Growing Up Reading

Growing Up Reading

Being anyone I wanted to be in any world I wanted to be in.

Growing up, I was always reading. I went through a book a week when I was reading at my slowest and a book a day when I was reading at my best. Reading at my slowest didn't necessarily mean that the book wasn't as good or that I was lazy. Reading at my slowest meant that I had a ridiculous amount of homework, softball games and practice every day, and that reading was taking over my sleep schedule. Reading at my best meant that I was ignoring all homework, in the middle of a series, begging my mom to take me to Barnes & Noble the second I finished a book to get the next one.

Books were always there for me, an adventure awaiting to take me into any world I was in the mood for. Barnes & Noble was a magical place, the closet leading to Narnia, the portal into any world. I could pick up hundreds of different hardcovers or paperbacks and read the synopsis on the back or peruse the first chapter to see what caught my attention and test out the next journey I wanted to take.

Sometimes it was impossible to choose and I would excitedly wander around Barnes & Noble with a stack of ten books and the promise of finding the perfect adventure. Sometimes I would beeline to the next book of a series that I had been anticipating, something new by one of my favorite authors, or a book I had researched online while waiting for my mom to take me. But even at those times when I knew exactly what I wanted,it was still impossible to just take that one book. It was inevitable that I would sit in my favorite spot just outside of the cafe with a stack making lists of what to get now, what to keep on my to be read list, and what not to get.

After many of these weekly, biweekly, or daily trips, my room became a personal library. My goal was to have my room smell like brand new books like the intoxicating scent that enveloped me every time I opened the doors to Barnes & Noble. I never got to have enough books to make this a reality, but I had enough books to overflow my bookshelf, forcing me to stack books on my dresser, my tv stand, my nightstand, and even the floor. The books surrounded me and I loved each one. I picked them out painstakingly, making sure the books felt perfect in my hand and were in pristine condition.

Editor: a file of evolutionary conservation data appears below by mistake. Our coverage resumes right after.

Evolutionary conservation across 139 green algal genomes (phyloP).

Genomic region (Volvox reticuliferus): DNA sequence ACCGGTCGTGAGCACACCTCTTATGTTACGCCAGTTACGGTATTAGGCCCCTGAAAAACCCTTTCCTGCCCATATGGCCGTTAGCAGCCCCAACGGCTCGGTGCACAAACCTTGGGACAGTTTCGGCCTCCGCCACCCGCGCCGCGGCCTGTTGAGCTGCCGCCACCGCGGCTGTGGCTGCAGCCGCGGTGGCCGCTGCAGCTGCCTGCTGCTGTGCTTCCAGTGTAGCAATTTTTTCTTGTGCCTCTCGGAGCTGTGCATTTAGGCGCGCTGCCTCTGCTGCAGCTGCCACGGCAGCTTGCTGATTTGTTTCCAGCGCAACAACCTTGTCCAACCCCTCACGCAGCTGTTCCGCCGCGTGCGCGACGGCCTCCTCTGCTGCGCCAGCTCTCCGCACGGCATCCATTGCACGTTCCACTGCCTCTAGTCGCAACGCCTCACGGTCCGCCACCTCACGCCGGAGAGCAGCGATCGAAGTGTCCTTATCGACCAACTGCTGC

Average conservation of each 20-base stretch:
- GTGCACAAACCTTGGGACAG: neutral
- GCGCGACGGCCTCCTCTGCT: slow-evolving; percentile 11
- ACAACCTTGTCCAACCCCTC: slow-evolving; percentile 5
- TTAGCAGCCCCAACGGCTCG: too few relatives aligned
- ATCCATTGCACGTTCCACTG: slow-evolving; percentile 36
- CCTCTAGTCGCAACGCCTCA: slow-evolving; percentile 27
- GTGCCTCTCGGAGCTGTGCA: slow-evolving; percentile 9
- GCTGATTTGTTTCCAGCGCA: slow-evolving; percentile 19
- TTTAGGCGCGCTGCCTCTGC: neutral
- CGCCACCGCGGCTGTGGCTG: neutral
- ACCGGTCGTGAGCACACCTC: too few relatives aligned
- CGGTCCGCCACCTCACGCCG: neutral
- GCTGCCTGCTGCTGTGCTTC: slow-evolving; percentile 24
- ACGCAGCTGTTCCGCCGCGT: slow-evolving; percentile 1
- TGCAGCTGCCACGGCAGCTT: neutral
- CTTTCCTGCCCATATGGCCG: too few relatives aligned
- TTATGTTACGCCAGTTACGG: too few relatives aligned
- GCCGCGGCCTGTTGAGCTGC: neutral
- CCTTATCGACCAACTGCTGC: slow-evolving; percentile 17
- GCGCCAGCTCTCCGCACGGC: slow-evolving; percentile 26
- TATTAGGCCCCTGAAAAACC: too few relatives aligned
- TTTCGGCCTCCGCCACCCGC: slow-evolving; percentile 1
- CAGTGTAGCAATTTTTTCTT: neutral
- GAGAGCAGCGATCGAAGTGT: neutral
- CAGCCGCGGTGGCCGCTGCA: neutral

My room back home was filled with hundreds of kingdoms and it was comforting to be able to pick up any story I was reminiscing about and take on the persona of the main character. Unfortunately, I had to leave my books behind and I've been craving them lately. I've wanted to go back into the world of the comfortable land and journey of the Evermore series, I've wanted the adventure of Busy Monsters, I've wished to reread Still Alice like it was the first time and I didn't remember the impact it had on me.

I miss my books and the promise of adventure and I can't wait to escape back into them when I get the chance.

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To The Friends I Won't Talk To After High School

I sincerely hope, every great quality I saw in you, was imprinted on the world.


So, for the last four years I’ve seen you almost everyday. I’ve learned about your annoying little brother, your dogs and your crazy weekend stories. I’ve seen you rock the awful freshman year fashion, date, attend homecoming, study for AP tests, and get accepted into college.

Thank you for asking me about my day, filling me in on your boy drama and giving me the World History homework. Thank you for complimenting my outfits, laughing at me presenting in class and listening to me complain about my parents. Thank you for sending me your Quizlets and being excited for my accomplishments- every single one of them. I appreciate it all because I know that soon I won’t really see you again. And that makes me sad. I’ll no longer see your face every Monday morning, wave hello to you in the hallways or eat lunch with you ever again. We won't live in the same city and sooner or later you might even forget my name.